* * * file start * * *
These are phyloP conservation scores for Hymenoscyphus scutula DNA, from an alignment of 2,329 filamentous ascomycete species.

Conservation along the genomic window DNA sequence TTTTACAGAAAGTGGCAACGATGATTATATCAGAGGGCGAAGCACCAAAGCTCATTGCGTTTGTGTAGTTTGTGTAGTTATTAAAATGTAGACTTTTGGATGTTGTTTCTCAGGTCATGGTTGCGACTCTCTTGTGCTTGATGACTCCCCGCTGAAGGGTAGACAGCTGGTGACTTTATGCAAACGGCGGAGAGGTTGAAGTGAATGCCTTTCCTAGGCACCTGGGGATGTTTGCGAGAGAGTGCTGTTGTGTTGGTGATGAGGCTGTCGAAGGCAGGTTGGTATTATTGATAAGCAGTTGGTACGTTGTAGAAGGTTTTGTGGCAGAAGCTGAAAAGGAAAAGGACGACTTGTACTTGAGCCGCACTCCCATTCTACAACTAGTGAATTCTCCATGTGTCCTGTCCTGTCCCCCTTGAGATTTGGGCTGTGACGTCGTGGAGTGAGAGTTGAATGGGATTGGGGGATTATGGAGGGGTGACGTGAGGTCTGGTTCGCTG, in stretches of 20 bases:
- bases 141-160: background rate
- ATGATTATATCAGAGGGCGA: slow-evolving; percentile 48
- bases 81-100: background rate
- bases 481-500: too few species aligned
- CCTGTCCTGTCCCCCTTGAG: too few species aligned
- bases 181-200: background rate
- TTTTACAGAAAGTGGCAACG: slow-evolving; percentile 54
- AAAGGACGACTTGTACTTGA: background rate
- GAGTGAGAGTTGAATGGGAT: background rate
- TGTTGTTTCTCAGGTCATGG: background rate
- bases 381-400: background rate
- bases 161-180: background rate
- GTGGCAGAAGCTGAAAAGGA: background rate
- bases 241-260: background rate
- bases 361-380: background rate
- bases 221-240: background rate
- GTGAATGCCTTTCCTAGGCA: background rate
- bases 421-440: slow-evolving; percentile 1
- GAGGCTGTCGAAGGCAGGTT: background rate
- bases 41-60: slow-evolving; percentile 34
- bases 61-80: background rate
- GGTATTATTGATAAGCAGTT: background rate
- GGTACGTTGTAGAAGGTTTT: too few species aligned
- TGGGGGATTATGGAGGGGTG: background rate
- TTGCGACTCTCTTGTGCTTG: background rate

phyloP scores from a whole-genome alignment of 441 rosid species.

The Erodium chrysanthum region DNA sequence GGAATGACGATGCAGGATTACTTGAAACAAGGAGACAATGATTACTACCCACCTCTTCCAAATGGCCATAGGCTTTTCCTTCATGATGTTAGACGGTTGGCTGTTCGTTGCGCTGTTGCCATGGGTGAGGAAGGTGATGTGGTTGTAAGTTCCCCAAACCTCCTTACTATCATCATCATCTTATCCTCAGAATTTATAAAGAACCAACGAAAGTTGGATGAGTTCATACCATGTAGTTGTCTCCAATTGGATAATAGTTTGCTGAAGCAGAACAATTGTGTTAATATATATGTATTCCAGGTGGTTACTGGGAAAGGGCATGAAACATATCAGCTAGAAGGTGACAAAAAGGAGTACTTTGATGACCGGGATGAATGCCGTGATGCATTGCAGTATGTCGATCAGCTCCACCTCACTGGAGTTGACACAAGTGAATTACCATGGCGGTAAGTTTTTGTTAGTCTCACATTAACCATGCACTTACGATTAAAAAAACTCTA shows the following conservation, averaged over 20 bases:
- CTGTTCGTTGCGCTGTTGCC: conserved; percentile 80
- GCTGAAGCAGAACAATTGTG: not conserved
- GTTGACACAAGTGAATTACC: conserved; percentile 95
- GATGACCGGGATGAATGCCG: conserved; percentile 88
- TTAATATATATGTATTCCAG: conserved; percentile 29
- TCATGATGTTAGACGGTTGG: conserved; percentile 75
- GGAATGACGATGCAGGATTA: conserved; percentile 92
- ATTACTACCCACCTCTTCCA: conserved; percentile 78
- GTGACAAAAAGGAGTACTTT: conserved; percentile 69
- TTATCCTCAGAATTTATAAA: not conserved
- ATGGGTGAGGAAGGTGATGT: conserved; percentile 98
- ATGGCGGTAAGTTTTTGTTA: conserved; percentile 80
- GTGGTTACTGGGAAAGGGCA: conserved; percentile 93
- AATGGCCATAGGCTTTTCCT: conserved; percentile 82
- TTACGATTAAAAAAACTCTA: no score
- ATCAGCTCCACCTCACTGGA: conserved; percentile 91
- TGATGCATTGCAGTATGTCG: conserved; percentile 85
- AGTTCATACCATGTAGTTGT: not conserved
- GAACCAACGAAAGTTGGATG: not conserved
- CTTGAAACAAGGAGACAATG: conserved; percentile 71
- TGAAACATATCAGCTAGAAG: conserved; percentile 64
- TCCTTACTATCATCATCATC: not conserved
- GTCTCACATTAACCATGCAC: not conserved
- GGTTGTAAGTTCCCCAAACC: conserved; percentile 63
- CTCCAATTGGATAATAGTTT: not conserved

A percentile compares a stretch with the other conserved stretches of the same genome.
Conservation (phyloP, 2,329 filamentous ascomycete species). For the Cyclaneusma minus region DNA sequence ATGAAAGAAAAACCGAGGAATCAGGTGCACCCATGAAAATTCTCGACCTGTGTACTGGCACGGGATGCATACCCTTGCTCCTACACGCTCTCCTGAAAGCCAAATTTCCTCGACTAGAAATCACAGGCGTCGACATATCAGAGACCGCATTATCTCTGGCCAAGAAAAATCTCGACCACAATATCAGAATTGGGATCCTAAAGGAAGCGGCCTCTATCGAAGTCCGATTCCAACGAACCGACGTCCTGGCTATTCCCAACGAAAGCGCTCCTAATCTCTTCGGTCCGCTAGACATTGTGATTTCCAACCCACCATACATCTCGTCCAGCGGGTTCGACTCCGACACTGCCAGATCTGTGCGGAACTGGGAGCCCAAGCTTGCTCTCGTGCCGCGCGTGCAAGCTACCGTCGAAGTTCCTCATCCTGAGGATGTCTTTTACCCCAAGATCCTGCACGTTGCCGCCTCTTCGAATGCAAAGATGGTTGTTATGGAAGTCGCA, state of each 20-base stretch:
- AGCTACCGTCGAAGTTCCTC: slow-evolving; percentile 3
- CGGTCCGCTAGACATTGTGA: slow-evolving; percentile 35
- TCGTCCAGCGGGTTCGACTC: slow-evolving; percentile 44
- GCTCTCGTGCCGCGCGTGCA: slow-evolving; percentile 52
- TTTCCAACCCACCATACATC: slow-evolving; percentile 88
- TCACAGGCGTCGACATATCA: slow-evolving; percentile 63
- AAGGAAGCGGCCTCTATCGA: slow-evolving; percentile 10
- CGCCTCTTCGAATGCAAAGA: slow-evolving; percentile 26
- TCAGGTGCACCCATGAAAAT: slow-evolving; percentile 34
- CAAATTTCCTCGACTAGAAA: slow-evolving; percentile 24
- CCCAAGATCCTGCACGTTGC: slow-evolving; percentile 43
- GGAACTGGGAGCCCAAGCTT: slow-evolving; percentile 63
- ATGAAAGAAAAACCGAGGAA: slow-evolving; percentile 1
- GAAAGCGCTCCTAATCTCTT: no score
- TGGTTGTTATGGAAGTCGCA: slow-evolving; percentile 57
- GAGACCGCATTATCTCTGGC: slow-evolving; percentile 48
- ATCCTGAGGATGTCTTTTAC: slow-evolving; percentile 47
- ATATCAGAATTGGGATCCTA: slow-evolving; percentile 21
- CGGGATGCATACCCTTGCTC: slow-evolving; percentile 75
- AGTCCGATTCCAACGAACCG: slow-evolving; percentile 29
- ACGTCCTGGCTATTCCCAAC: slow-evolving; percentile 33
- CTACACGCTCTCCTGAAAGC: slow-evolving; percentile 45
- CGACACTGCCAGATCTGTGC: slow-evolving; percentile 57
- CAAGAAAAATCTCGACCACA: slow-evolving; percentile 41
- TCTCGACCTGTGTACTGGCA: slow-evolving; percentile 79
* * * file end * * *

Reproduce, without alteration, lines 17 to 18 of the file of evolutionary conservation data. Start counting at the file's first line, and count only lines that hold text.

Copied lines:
- bases 361-380: background rate
- bases 221-240: background rate